Expendio is def my #1 CDMX recommendation for healthy plant-based eaters! We chose to eat an egg here (we were there during breakfast hours), but they can easily accommodate a fully vegan meal.

Our meal was about $35 USD for two people (no alcohol).

Por Siempre Vegana Taqueria - This spot is HUGE with locals in Roma Norte (we didn’t see a single tourist while we were there). I had read SO MUCH about this place on vegan blogs, and I was really excited to go here and support the vegan community in Mexico City.

The entire menu is vegan, so we went wayyyy overboard when we ordered lol. We got the chorizo rojo tacos, al pastor chimichurri tacos, the al pastor torta, an order of guacamole, and queso. For dessert, we got deep-fried ice cream and regular ice cream.

The BEST part about this place is the seitan al pastor - there is someone out front prepping it right on the grill, and it is truly INCREDIBLE - unlike anything I’ve had at vegan taco places in the US. The torta al pastor was our favorite dish, but literally everything here was good (you can't go wrong, just order the whole menu).

This place is popular, so there was a bit of a wait - the street is very cute and busy though, so we were able to grab a quick beer at a bar nearby while we waited to be seated.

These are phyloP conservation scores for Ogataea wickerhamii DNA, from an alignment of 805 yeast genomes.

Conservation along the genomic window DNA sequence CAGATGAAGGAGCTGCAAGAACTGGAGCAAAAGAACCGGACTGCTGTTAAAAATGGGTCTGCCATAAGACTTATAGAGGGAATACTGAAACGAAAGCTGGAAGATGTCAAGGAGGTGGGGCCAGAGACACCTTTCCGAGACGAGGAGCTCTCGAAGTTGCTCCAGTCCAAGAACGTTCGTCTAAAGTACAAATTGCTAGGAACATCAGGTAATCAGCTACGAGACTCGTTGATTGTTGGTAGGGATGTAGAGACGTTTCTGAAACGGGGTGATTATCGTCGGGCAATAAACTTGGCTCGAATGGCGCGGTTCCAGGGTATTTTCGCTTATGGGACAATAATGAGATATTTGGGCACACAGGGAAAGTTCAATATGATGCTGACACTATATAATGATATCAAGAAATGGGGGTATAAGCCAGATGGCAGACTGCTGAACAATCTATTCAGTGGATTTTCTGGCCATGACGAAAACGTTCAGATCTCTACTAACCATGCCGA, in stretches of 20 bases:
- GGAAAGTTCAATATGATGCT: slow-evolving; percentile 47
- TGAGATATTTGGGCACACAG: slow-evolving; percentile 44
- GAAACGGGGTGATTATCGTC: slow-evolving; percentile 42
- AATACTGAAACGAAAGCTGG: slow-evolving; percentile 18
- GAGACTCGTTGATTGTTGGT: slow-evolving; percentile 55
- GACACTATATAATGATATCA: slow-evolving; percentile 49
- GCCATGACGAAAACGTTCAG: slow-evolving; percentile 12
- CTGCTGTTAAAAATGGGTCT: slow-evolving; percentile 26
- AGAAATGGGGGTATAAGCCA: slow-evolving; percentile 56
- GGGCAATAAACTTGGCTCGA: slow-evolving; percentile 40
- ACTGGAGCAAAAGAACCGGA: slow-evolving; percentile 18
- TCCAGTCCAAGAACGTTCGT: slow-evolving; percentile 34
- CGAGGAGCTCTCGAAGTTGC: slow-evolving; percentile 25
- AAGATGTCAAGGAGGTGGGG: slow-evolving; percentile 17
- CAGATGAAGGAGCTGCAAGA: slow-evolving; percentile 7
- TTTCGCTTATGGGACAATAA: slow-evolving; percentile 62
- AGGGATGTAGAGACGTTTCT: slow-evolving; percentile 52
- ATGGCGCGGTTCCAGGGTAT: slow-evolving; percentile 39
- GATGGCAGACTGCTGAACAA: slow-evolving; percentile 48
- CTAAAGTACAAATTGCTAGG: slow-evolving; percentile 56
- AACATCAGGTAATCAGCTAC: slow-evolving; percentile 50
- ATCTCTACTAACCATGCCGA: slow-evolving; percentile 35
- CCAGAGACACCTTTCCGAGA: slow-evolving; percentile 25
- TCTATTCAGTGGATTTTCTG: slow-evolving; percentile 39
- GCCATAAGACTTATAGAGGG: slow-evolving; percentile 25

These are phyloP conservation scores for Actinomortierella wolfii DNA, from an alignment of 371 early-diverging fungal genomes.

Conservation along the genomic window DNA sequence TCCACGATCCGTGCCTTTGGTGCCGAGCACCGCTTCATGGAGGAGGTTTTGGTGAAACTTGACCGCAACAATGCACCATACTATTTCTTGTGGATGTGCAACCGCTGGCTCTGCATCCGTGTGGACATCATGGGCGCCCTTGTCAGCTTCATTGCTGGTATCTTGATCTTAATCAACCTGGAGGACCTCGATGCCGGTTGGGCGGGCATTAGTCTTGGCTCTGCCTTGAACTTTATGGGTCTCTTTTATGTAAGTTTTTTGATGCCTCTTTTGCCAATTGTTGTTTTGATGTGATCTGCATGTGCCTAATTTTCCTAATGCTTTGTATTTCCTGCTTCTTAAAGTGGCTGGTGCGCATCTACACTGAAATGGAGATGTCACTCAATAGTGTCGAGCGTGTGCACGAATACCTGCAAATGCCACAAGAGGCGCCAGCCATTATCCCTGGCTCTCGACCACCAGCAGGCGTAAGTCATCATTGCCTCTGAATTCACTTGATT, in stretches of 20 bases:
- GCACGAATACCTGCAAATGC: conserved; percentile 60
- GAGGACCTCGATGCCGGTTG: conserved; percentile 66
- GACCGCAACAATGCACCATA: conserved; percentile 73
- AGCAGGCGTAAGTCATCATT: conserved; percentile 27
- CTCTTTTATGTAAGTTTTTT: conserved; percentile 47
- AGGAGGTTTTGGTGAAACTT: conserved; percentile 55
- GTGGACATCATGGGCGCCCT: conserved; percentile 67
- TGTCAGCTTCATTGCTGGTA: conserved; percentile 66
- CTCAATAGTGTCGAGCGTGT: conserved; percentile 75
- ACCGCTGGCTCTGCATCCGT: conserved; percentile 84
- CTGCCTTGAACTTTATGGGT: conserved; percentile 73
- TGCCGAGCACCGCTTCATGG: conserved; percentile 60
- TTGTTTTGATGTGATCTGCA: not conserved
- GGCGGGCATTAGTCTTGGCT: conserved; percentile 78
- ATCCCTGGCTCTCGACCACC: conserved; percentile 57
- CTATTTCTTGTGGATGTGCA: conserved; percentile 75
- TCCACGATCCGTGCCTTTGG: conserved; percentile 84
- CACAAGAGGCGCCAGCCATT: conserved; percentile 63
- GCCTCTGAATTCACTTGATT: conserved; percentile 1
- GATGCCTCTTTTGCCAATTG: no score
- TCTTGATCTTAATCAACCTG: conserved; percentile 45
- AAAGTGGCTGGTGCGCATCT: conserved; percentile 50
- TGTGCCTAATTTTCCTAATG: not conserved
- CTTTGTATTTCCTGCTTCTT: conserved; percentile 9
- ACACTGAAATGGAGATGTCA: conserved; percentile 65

All of our food was about $35 USD for two people (no alcohol).

Rosetta - I was so, SO excited to have dinner at Rosetta because I had read so much about Elena Reygadas. She is one of the most famous female chefs in Latin America, and is known for her genius and creative uses of Mexican flavors. The restaurant itself has huge double (triple?) ceilings flowing with greenery - the plates, details, and general dining experience were distinctly feminine and wonderful.

I ordered the potato gnocchi with corn mushroom, and holy shit - I had never imagined putting these two things together. The heaviness of the gnocchi perfectly complemented the heaviness of the corn mushroom. It was both Mexican and Italian, and 100% Elena Reygadas. The gnocchi dough contained some egg, but they were easily able to prepare the dish dairy-free.

There were vegan options here, but not a ton of them. That said, the waiters were all SUPER knowledgeable about what was already “vegano” (or what could be made “vegano” with some small changes). For appetizers, I had the pipian tacos and the white mole - both of which were 100% vegan and INCREDIBLE.

Like virtually all nice restaurants, Rosetta is SUPER heavy on oil - but it was truly a dreamy experience that you cannot miss. Reygadas is truly a genius artist and a master of her craft - so you CANNOT pass up a chance to dine here!

Our meal cost about $100 USD for two people including alcohol.

Street Food Tour with Devoured! - Thanks to my friend Sarah, we were able to go on a street food tour with the one and only Anais Martinez. Anais founded her company Devoured! ~7 years ago, and has been delighting foreigners with her extensive knowledge of Mexican cuisine ever since. She runs street food tours (and many other food-based tourist experiences) that run about ~4 hours and take you all over Mexico City.